You Never Know What You Are Taking For Granted
It wasn’t that long ago that I was in Vancouver having the show of my life.
My long-time partner Arthur and I showed up rusty to Tbird, having not shown in several months, but quickly found our form placing in every class we entered over the circuit. When given the opportunity to jump out on the big Grand Prix grass field for the first time in 3 years, I was nervous to say the least. I couldn’t sleep, I couldn’t eat and when we crossed the finish line with a time fault (meaning no jump off!) I took a huge sigh of relief! But it wasn’t over then. They kept my division in that ring for the rest of the show and we got more opportunities to jump clear rounds in there, ending with an amazing double clear and a good prize to boot!
I was thrilled with our return to sport after a long wait due to the pandemic and we set off home without a care in the world.
Arriving home, however, Arthur didn’t seem quite right. We watched him, we walked him, we gave him some medication prescribed by our vet, and when he still wasn’t settled the vet ultimately gave us the news we should take him to the clinic. Keeping in mind Alex (my husband) and I had now been up for coming up on 24 hours from the drive home, we looked on as vets constantly watched him, lunged him, and administered drugs.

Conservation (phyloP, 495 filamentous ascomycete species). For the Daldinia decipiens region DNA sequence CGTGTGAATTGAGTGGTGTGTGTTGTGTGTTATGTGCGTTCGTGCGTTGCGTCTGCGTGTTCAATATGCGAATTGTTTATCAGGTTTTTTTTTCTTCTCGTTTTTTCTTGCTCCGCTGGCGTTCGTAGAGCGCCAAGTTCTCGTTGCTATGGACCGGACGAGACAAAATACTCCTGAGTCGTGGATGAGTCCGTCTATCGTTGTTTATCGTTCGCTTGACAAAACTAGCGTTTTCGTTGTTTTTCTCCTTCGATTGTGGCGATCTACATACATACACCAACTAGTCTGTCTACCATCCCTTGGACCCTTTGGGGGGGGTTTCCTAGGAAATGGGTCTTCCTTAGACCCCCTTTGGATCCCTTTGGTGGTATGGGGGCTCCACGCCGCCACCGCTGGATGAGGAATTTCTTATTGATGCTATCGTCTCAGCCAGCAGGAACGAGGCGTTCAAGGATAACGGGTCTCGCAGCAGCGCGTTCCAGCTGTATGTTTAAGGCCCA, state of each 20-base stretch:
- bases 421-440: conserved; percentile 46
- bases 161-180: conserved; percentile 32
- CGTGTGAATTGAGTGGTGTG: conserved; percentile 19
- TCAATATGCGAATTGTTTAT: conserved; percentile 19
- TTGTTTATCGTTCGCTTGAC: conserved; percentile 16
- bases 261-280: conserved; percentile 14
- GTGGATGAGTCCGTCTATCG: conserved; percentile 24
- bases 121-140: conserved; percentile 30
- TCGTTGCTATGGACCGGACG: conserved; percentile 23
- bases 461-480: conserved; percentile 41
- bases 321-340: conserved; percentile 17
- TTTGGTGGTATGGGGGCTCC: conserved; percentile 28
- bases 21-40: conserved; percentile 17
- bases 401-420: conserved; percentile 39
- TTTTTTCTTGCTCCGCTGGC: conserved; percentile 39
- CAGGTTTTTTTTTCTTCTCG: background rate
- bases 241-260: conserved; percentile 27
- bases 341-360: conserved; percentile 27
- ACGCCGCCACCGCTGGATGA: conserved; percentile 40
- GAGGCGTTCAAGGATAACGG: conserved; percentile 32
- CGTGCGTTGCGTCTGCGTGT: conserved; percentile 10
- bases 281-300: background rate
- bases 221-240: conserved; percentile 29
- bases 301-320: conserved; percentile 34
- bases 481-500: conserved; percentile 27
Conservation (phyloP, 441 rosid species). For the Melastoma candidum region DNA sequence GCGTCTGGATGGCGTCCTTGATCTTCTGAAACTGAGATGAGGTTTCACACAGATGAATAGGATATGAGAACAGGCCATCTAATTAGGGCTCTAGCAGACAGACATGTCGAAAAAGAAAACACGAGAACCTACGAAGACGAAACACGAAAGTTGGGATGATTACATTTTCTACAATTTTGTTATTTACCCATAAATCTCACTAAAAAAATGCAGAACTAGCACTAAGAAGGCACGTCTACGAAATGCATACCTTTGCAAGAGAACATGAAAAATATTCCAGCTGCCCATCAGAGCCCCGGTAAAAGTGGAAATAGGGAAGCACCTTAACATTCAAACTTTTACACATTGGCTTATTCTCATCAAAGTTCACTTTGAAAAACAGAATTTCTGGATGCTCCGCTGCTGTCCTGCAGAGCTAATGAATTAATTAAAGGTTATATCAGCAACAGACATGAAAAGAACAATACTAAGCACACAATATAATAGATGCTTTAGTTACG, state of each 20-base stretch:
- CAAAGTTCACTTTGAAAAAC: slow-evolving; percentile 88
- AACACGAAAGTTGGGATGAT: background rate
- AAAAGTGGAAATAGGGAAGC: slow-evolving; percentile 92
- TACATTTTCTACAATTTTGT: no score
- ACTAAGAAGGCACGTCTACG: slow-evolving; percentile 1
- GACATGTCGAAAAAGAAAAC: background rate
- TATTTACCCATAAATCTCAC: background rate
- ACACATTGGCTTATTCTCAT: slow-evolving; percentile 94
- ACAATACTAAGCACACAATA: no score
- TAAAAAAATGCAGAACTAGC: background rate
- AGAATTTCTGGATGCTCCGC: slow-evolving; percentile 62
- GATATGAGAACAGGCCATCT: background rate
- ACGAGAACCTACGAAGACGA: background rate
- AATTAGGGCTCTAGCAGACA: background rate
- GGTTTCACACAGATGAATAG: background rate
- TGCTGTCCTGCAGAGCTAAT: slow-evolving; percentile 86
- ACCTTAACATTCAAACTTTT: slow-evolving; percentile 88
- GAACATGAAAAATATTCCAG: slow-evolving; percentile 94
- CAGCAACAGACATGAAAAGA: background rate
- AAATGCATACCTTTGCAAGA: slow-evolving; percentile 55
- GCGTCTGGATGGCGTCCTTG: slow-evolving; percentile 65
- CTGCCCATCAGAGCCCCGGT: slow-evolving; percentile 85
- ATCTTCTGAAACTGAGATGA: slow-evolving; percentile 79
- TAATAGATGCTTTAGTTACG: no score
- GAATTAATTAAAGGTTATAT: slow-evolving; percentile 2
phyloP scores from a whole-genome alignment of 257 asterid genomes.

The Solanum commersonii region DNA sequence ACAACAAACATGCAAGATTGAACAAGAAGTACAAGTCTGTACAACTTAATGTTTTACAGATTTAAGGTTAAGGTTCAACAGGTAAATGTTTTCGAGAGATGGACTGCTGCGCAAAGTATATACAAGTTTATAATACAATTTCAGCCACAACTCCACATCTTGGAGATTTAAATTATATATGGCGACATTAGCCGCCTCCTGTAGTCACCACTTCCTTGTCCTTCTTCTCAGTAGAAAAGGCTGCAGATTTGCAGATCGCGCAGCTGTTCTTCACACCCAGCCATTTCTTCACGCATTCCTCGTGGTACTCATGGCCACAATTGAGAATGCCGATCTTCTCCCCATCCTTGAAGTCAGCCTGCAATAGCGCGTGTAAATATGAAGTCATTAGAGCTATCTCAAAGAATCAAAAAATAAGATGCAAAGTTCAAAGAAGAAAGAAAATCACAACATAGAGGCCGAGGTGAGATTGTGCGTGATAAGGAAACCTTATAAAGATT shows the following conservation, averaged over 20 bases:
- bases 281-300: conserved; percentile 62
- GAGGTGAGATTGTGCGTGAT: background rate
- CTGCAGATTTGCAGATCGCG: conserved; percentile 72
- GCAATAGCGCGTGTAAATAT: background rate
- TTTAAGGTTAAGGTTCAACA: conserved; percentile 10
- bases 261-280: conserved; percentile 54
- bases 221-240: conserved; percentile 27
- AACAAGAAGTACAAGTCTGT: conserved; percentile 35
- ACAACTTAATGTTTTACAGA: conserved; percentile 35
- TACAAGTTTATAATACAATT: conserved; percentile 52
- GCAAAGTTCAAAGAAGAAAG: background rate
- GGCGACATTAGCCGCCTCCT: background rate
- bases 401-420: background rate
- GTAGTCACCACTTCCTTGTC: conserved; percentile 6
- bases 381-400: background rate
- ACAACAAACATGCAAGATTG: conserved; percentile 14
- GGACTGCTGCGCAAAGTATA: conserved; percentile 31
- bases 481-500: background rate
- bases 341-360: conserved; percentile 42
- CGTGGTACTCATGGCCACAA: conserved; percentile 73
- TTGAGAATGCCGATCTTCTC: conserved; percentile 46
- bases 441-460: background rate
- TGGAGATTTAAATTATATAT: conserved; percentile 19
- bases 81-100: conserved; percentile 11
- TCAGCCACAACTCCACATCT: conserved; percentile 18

Now you should know, Arthur is the MOST stoic fellow you will meet. He gives 110% percent always everyday and has NEVER swished a tail, pinned an ear or said no. I have always felt it was an extra responsibility to protect his best interests because of his overly giving nature, but this particular early morning was the biggest test of that responsibility in the 7 years we have had him.
When the vets had exhausted all other efforts, they advised surgery was necessary. Although he is insured, it was still a hard choice to make. You see, people often say things like, “He owes me nothing” - but it’s more than that. I owe him so much, the least of which is a good chance at a happy and comfortable life… for him, not me.
So I did two things, I told him there was a chance we would put him on the table and he wouldn’t wake up, I told him I would never ask him to do something that he couldn’t and that there was a chance we wouldn’t meet again in this life. And then I ugly cried, gasping between sobs to the surgeon that if when he opened him up and if it was bad he had to tell me and that we would not torture him trying to make him live when it wasn’t the best thing for him.
We watched, we waited, we prayed to every god, energy, universe we could think of.